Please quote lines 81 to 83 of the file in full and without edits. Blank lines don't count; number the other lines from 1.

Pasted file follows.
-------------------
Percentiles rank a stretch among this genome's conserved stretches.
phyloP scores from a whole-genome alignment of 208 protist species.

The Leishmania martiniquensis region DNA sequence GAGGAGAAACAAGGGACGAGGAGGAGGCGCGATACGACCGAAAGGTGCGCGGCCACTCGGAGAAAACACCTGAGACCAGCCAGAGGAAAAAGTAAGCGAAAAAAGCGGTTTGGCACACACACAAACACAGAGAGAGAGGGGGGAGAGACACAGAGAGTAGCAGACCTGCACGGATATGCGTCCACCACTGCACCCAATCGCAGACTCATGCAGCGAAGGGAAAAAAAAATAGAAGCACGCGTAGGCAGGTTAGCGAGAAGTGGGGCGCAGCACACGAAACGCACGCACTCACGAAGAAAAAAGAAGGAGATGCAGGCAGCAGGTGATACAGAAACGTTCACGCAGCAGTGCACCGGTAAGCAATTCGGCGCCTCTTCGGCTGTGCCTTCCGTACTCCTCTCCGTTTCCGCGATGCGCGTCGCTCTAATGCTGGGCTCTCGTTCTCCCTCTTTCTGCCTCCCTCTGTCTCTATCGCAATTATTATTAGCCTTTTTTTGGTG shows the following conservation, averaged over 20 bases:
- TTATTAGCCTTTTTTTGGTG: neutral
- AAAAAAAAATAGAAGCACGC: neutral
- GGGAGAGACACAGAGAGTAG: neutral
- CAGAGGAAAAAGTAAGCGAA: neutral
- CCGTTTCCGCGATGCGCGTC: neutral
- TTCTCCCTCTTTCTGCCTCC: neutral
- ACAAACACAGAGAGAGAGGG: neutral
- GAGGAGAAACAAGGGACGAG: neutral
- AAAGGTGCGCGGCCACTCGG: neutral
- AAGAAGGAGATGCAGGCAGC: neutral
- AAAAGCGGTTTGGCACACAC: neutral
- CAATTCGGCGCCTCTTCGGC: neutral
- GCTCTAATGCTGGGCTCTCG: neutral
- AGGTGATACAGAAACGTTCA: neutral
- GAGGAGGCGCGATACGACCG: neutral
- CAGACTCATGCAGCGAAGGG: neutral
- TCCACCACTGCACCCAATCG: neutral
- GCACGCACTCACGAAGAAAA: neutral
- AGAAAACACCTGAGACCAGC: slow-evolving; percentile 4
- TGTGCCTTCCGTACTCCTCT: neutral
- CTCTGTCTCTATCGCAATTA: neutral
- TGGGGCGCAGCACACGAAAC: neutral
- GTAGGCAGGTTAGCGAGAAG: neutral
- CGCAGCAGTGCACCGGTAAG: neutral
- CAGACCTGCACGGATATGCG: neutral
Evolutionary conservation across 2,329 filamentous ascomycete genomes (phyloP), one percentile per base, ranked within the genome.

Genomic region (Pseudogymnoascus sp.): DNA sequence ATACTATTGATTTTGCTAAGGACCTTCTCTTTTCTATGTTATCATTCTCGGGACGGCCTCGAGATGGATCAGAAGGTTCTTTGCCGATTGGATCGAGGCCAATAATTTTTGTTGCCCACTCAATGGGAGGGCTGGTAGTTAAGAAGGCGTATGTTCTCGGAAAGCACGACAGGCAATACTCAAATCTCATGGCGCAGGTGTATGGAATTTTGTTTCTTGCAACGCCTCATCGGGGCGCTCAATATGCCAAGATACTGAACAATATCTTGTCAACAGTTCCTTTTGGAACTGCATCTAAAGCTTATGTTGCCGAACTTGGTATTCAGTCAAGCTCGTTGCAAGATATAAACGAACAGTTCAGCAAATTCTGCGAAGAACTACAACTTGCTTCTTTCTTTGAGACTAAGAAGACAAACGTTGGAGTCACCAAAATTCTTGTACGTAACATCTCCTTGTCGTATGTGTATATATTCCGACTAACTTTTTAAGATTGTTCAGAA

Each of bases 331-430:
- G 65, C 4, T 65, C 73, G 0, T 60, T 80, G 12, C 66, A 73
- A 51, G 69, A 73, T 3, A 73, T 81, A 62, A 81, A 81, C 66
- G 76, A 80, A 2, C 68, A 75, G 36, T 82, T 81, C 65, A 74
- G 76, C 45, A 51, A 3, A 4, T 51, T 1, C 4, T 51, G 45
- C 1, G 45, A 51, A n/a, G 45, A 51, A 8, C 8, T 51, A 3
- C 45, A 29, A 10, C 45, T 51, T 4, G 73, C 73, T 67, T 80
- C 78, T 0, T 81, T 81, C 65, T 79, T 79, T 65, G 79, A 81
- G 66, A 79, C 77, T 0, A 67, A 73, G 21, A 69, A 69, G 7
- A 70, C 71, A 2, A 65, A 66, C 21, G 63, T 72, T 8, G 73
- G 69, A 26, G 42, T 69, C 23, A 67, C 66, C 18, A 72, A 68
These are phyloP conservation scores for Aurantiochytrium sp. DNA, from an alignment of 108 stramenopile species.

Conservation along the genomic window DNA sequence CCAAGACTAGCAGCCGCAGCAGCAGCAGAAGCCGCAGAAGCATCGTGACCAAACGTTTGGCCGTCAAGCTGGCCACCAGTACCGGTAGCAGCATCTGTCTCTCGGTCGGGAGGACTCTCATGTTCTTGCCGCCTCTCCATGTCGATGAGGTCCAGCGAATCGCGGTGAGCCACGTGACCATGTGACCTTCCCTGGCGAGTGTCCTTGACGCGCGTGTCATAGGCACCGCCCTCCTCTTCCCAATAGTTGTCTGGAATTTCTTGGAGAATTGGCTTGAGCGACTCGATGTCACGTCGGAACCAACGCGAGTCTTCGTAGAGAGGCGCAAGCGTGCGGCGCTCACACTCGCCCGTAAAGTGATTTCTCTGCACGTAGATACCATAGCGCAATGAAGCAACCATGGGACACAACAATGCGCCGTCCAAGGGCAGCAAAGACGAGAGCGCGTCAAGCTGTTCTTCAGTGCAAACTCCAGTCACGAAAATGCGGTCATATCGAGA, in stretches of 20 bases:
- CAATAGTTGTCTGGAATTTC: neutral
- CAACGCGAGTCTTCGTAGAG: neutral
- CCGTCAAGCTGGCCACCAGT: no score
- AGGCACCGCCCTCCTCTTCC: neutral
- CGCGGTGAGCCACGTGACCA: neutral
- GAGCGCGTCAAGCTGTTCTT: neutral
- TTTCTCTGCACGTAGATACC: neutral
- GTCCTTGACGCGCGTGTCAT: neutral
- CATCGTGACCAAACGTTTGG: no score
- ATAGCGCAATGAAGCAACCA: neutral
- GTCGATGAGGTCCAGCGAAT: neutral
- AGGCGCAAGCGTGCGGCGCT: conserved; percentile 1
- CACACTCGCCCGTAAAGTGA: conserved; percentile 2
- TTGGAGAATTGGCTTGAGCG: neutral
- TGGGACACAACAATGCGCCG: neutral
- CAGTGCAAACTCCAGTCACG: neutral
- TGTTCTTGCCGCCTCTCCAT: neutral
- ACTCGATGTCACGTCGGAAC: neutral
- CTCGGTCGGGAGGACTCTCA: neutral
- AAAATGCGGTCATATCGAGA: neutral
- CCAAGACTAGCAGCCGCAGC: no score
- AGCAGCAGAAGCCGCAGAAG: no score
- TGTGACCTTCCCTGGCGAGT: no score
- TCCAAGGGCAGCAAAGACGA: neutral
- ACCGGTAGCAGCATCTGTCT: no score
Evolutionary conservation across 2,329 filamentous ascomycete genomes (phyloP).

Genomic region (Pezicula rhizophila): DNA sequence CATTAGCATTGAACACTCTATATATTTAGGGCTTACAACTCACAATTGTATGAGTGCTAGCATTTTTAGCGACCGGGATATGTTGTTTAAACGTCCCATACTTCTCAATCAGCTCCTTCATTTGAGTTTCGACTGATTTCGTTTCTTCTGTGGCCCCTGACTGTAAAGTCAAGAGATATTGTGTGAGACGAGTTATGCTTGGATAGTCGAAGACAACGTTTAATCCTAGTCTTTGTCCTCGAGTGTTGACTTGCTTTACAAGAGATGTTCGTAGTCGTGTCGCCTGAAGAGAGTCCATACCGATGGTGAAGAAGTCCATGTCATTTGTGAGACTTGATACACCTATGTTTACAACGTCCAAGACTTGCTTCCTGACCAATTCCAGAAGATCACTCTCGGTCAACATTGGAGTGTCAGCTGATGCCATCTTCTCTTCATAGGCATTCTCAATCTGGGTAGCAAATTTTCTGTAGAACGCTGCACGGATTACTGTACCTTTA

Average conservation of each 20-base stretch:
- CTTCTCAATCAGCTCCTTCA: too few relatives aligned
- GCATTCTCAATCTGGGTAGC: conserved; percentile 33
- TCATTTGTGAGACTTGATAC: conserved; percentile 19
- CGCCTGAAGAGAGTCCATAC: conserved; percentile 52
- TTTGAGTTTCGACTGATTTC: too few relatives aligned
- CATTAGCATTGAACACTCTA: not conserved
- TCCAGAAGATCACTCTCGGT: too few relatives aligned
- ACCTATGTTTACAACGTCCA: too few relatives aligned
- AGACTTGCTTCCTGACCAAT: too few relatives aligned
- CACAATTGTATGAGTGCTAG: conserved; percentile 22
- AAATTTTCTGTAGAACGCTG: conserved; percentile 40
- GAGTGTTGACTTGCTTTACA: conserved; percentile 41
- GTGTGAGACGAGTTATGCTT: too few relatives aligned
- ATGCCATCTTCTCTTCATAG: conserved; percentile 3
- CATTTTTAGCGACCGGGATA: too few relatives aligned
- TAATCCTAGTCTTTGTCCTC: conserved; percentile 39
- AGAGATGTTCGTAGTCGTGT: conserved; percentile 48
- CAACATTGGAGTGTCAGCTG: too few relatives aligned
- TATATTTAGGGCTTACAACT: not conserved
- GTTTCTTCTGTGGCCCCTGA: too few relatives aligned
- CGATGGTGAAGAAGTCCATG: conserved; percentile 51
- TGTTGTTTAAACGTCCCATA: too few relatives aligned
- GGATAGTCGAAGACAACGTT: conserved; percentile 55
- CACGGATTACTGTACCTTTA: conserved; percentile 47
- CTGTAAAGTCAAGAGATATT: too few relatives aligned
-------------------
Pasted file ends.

- CACAATTGTATGAGTGCTAG: conserved; percentile 22
- AAATTTTCTGTAGAACGCTG: conserved; percentile 40
- GAGTGTTGACTTGCTTTACA: conserved; percentile 41